Toll Group has slashed ERP software maintenance costs by 50 per cent annually by engaging third-party support provider, Rimini Street.
The company will spend in excess of $1 million this year on maintenance of its Oracle database, Oracle E-Business Suite, Siebel, and Hyperion software with the provider. It was previously spending more than $2 million to Oracle for the same services before it engaged Rimini Street last April.
Interim CIO, Carl Duckinson, said the decision formed part of a wider transformation initiative and was driven by three factors: significant cost savings, improved service levels, and strategic benefits in terms of future application roadmap flexibility, and the ability to redirect funding for more pressing innovations.
Duckinson said the company now has access to skilled and responsive local engineers and the scope of inclusions is wider.
“Rimini Street’s model includes support for customisations as well as standard code and they can also provide advice on issues liked technology interoperability, system performance, and security,” he said in a prepared statement.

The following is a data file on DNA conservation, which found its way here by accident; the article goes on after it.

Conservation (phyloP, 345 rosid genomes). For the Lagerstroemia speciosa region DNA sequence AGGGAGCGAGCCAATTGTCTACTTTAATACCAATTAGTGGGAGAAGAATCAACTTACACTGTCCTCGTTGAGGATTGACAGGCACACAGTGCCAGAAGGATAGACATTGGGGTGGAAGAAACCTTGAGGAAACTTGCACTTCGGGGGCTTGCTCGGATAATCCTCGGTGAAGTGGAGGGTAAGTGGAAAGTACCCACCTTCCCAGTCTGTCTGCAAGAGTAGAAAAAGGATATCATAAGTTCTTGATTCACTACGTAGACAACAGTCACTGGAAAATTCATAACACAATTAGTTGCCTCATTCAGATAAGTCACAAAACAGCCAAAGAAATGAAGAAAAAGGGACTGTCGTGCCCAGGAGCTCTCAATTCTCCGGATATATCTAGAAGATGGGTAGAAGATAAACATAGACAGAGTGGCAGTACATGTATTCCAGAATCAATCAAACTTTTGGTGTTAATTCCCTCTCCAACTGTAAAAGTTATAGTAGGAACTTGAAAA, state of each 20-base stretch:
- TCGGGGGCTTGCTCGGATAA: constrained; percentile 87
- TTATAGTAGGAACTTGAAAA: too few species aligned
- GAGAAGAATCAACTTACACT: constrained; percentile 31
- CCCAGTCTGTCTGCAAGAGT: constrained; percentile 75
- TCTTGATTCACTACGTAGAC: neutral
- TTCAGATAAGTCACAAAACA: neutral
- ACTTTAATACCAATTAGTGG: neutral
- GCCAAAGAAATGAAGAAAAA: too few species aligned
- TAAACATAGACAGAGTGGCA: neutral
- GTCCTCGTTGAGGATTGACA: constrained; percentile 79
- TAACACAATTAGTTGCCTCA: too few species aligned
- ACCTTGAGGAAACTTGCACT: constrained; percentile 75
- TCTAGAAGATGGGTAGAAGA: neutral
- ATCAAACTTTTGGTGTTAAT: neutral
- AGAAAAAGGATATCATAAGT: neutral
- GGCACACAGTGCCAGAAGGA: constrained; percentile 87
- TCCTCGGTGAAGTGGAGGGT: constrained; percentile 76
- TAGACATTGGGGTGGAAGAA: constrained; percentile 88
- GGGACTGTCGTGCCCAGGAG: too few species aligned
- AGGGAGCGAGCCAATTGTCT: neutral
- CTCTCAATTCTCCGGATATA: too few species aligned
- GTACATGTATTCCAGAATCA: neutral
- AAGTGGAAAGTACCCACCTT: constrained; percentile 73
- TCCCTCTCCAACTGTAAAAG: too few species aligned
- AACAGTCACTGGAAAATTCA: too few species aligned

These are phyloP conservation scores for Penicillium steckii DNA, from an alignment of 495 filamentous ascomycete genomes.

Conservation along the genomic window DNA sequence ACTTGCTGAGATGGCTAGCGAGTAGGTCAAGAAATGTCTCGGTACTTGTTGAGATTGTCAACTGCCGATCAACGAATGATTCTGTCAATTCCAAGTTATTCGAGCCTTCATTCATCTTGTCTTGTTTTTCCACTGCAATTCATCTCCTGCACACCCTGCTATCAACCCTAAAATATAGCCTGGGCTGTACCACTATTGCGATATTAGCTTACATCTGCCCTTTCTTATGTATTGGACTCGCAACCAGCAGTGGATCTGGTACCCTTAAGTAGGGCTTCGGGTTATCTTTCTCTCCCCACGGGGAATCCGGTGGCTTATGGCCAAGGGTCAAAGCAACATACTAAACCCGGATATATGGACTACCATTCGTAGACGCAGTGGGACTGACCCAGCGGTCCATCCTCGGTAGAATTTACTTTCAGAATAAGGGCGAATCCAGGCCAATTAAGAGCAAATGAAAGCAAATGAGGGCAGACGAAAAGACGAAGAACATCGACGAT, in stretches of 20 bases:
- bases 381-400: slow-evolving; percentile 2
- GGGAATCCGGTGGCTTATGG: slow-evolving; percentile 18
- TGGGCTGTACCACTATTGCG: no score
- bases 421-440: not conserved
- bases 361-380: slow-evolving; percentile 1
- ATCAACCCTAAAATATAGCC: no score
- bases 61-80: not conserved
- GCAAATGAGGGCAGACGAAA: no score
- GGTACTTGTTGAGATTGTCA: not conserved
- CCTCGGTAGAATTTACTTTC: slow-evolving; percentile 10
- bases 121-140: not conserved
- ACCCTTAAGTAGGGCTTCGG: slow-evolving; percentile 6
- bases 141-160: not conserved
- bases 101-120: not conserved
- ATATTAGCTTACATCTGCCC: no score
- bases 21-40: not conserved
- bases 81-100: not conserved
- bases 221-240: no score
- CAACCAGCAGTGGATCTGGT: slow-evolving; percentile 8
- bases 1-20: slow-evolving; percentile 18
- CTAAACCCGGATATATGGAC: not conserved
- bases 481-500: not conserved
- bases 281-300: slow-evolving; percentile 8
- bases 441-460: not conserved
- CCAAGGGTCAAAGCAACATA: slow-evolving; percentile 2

Andrew Powell, managing director, Asia-Pacific at Rimini Street, said transactions of this size with Australian customers are happening “once or twice” a month in Australia at the moment.
“They [Toll Group] have decided where they are going to spend their money and how they can spend it better,” said Powell.
Powell told CIO Australia that Toll Group will also be able to avoid upgrades because under the Rimini Street model, the organisation won’t need to update its versions to keep receiving support.
“They [Toll Group] have a massive range of Oracle products on [multiple] versions and if they were to continue down the vendor model to maintain a suitable level of support you actually need to have an upgrade every five years,” he said.
“So on top of that 50 per cent savings there’s a significant saving in the avoidance of upgrades.”
Costs relating to support for product customisations is also passed onto Rimini Street and not borne by Toll Group or any system integrators it uses, Powell said.
“So the savings are actually much higher than the engagement fee,” he said.
Powell told CIO Australia last month that it had seen a spike in job applications from Oracle engineers, following much speculation that software giant has offshore its Australian support operation.
A month later, Rimini Street was still seeing interest from Oracle specialists, said Powell.
Earlier this month, online publication, ITWire, said Oracle had closed its local support centre and shifted 170 jobs offshore. Oracle refused to deny the claim.